Melissa Magstadt, South Dakota Secretary of Health

Lead Poisoning FAQs

What is lead?

Lead is a natural metal found in the earth.

What are common sources of lead in the environment?
Lead was often added to products to improve their performance and durability. Lead was added to gasoline until the 1980s to improve the efficiency and performance of engines. Lead-based paint was used in and on homes before 1978. Paint chips, from lead-based paint that peels or cracks, or releases fine dust particles in the soil or in the home. There might be lead in water from water pipes made from lead or lead soldered at the joints. Lead dust can enter your home and car if someone works in jobs such as construction, painting, battery production, and car repair. Hobbies can be a source of lead dust, such as ammunition reloading, fishing with sinkers, and working with stained glass. Consumer products such as spices, pottery, antique dishes, make-up, toys, and many other items can be the source of lead. Learn more.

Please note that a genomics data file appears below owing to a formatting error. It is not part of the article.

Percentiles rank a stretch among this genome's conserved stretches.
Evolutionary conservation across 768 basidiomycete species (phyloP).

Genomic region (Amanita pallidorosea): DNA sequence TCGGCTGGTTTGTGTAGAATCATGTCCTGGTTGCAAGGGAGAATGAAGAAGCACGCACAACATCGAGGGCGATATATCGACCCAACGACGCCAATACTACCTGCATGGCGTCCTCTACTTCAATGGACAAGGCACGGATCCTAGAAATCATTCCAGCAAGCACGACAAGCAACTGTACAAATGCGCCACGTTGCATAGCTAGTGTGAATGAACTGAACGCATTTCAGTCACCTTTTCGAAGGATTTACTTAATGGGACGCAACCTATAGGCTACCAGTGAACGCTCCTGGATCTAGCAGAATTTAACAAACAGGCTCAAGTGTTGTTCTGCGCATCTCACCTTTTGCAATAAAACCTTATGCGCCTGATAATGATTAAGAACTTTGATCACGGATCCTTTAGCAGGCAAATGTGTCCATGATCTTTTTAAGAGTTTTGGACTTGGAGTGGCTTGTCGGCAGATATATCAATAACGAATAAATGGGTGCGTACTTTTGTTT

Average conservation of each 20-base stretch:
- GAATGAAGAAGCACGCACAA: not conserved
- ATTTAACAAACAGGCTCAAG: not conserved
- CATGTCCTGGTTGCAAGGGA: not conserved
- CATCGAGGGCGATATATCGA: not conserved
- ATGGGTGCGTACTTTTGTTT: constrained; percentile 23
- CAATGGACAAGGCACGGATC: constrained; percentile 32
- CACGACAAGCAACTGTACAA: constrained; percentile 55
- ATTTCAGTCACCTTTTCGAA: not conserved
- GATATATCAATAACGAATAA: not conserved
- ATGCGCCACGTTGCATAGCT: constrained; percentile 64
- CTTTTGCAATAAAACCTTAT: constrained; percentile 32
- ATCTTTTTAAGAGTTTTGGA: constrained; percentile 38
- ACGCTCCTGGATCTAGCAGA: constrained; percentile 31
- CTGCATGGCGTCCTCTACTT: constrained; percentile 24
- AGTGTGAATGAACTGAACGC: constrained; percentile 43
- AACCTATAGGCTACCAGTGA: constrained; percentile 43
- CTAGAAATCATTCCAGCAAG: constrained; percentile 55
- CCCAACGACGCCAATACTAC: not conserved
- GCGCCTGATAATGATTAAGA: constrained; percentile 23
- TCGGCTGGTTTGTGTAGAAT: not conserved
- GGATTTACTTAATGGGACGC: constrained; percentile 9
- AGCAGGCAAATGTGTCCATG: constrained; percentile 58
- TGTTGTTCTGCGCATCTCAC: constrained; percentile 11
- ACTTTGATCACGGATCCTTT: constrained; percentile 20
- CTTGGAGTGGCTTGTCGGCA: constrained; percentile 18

What causes childhood lead poisoning?
Lead poisoning can occur when a child is exposed to lead dust from their environment that enters their bodies through their mouth from contaminated hands. Houses built before 1978 might have lead paint, and contaminated air, water, and soil. Children have been known to swallow paint chips or flakes. They can also be exposed to lead through traditional home remedies, jewelry, toys, or hobbies and jobs from parents in lead-related industries.

Who is at risk of developing blood lead poisoning?

Children under the age of six, pregnant women, workers in lead-related industries, and people living in older homes with lead-based paint are at higher risk. Children’s bodies absorb four to five times the amount of lead than adults. Parents concerned about lead exposure should ask their child's doctor about blood lead testing. South Dakota Department of Health recommends the following criteria to help determine if your child should get a lead test. Learn more.

How can lead affect my child?